TS: Not really, I can throw things away, but I’m also sentimental. My husband is really handy; he can build things and fix things, where I break everything I put my hands on. He doesn’t like me around any electronics because they usually don’t work once I’ve touched them. I always want to throw out his stuff, and he tells me, “Don’t throw out any screws! I may need them!” Even though he has 10,000 other screws! But I have a lot of T-shirts from 40 years ago that I just can’t throw away, so I can’t complain, but he’s worse than me. He doesn’t know what a trash can is.

 

PGN: What do you do that makes him crazy?

TS: I’m a worrier. I worry about everything. I’ll lose sleep over nonsensical things.

 

PGN: What’s the farthest you’ve traveled?

TS: Not very far. When we were little, we took a trip out west. My grandparents were with us so there were six of us in the car. We traveled for two weeks and got as far as Salt Lake City, Utah. Bob retires next May, so we plan to do some traveling then.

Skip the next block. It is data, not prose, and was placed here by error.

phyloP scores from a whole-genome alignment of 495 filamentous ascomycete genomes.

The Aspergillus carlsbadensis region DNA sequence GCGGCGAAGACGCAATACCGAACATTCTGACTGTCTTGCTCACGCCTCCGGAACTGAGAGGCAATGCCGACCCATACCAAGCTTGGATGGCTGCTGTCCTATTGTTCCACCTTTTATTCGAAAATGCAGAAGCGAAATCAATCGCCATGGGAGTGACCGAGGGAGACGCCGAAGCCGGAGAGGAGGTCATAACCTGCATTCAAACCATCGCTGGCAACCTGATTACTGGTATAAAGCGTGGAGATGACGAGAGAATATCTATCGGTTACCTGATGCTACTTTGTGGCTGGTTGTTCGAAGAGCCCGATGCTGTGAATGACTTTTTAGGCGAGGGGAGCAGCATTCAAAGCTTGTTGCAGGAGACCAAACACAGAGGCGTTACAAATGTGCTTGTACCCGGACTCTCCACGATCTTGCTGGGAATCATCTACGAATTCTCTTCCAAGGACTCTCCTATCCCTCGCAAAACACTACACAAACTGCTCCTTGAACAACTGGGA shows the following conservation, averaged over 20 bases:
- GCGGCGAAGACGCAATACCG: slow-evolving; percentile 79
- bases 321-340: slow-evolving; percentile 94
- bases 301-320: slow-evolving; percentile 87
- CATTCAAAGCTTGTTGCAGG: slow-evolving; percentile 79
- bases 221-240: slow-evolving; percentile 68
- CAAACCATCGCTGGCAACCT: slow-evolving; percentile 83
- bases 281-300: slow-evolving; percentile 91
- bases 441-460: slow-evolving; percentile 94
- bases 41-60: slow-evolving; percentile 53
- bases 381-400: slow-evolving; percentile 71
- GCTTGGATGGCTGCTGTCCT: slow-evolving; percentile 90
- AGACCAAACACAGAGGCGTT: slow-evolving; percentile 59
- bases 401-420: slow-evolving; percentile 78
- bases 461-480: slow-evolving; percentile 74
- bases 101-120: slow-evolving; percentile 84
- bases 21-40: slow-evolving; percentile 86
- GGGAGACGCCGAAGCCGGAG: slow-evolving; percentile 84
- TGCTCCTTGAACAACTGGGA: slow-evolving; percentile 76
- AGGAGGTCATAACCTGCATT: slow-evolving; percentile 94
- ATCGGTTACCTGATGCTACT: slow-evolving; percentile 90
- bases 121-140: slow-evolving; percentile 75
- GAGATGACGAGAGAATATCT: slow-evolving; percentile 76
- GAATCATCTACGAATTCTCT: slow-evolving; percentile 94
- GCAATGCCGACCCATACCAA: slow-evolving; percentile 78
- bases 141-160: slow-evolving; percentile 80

PGN: What does Bob do?

TS: He repairs and delivers major appliances: washers, dryers, etc.

 

PGN: What do you do for fun? Are you into gardening, snowboarding?

TS: I don’t garden much at our place in Allentown. It’s a small Victorian, and the lawn is about the size of two cars parked side by side. It takes longer to get the lawnmower out than it does to cut the grass. But we have a place at The Woods Campground, and that’s another story. I’ve already put in about 300 plants this year. I have two large gardens I plant in, here, at the campground. It’s fun that other people get to see and appreciate it. At home, my yard is fenced in, so Bob and I only see the garden when we go to the garage for the car. Not to mention the fact that I’m only [home] two days a week anymore, the rest of the time, I’m here.

 

PGN: You’ve been going to The Woods for some time now I gather.

TS: We’ve been here since the first day they opened. This had been a kid’s campground before, so we even helped with the cleanup when they were changing over. We’d been members of an LGBT campground in New York for 17 years. So we’re old hands at doing this.

 

PGN: What does your site look like?